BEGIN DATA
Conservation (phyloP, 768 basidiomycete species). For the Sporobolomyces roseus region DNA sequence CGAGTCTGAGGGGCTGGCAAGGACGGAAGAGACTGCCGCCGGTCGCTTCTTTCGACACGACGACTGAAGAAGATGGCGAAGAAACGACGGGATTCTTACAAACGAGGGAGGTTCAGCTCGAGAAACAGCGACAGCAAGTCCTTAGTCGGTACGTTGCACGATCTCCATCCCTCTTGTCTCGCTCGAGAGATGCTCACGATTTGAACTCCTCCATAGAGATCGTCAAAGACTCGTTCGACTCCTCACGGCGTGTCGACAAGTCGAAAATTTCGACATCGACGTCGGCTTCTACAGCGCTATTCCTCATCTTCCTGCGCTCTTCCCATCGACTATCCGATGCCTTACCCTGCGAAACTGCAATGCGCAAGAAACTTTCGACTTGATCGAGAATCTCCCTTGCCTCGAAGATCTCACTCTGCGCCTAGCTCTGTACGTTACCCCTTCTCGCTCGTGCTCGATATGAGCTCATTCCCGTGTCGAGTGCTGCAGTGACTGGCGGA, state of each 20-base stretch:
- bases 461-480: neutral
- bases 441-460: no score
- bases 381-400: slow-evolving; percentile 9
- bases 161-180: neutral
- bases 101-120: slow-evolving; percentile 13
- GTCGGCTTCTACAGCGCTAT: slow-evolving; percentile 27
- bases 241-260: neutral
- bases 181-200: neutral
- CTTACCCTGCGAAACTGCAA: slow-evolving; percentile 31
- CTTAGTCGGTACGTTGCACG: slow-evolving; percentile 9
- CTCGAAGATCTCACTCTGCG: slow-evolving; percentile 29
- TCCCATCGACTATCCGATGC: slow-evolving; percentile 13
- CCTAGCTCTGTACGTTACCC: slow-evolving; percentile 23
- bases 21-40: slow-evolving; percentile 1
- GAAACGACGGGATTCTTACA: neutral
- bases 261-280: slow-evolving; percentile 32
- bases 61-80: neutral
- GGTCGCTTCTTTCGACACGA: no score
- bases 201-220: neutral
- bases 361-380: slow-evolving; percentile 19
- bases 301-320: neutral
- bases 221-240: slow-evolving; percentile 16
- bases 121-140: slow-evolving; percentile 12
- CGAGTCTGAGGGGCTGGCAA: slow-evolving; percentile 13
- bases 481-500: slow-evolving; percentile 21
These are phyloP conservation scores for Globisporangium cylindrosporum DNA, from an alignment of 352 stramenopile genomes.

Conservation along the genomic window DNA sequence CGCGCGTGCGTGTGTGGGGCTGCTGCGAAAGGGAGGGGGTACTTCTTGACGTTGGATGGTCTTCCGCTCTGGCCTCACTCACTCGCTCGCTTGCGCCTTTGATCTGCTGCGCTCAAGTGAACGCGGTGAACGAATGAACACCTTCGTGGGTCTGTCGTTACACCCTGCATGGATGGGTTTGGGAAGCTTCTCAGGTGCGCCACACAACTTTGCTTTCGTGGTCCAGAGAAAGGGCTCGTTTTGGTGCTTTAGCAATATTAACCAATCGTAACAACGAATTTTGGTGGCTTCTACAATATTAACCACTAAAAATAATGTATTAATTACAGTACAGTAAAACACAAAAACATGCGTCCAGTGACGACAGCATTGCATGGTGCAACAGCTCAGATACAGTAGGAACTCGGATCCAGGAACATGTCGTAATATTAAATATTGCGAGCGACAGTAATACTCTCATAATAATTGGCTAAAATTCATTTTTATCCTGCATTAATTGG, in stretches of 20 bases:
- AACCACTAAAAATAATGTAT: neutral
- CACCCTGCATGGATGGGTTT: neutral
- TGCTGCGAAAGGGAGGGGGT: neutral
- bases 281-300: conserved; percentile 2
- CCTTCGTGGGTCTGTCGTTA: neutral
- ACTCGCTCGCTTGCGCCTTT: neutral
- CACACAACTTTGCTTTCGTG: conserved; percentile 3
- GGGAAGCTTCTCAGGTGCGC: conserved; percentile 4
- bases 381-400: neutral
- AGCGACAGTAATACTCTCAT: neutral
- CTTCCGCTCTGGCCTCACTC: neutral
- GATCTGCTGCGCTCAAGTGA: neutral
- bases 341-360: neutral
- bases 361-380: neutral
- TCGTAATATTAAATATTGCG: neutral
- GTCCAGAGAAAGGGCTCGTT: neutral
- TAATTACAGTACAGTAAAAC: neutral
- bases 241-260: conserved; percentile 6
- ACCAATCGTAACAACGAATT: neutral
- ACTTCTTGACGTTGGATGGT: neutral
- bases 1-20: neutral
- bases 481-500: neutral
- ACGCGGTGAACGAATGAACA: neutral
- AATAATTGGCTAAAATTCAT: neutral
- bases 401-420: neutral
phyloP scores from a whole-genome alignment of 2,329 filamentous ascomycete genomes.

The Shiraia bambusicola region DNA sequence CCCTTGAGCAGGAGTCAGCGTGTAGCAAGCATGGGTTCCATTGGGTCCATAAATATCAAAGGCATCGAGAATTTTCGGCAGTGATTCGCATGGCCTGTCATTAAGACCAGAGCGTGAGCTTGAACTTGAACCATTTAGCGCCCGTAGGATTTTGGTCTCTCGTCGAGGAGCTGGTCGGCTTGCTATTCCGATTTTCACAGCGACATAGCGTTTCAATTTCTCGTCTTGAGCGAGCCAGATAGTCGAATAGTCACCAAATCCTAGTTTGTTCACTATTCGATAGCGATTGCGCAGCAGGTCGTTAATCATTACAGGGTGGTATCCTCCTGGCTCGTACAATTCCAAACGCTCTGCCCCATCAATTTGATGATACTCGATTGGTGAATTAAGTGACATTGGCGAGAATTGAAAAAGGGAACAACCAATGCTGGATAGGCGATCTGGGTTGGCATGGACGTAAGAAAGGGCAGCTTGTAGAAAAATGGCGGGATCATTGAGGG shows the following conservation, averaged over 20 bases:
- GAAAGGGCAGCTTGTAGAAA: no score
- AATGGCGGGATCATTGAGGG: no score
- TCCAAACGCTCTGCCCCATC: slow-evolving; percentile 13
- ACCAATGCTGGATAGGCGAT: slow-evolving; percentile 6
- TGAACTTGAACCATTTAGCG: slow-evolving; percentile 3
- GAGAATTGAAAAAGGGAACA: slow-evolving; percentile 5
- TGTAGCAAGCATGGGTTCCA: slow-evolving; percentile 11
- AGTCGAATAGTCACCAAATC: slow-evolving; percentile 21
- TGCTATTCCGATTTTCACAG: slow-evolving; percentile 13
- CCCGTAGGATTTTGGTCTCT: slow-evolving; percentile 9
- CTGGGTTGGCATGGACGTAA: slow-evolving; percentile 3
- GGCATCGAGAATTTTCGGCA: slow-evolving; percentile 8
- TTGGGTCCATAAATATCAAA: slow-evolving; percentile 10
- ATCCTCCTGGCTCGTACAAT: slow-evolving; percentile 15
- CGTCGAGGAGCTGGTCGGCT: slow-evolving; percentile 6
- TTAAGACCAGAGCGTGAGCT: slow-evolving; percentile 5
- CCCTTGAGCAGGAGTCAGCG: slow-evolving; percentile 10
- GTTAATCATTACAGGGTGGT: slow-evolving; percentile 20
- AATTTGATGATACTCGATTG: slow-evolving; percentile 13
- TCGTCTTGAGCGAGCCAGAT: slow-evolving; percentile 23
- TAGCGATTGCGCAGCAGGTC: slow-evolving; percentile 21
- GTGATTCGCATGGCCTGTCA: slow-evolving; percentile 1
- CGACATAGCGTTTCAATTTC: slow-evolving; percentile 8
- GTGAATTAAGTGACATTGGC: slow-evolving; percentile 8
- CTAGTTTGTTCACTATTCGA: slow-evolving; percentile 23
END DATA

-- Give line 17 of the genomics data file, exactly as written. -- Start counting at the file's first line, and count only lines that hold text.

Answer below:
- bases 261-280: slow-evolving; percentile 32